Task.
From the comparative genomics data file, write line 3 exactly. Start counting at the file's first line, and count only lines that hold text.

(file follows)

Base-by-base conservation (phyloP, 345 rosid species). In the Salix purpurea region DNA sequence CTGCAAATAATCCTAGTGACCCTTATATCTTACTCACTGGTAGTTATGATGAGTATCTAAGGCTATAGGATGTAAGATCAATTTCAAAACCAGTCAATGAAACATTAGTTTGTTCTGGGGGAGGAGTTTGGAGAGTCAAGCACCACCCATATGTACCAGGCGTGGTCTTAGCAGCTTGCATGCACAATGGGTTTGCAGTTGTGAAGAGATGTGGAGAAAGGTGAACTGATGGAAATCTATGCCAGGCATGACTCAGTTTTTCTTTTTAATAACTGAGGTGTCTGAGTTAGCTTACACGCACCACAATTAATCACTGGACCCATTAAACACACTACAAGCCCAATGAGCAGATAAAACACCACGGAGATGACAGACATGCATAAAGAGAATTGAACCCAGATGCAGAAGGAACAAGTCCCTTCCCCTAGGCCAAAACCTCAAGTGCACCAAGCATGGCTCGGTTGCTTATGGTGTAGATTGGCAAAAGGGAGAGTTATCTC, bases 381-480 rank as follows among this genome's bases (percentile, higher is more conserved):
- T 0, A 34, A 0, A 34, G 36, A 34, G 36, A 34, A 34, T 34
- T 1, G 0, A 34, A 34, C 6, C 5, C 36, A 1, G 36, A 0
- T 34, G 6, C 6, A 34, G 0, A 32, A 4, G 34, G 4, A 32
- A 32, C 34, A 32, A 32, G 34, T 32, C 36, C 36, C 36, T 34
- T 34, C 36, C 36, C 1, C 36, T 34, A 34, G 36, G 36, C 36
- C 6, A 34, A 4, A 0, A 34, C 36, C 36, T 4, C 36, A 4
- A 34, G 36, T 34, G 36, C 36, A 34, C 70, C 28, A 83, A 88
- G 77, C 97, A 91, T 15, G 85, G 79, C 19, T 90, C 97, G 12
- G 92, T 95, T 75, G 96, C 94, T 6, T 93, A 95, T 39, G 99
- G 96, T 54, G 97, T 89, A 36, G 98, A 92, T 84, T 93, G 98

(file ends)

- T 1, G 0, A 34, A 34, C 6, C 5, C 36, A 1, G 36, A 0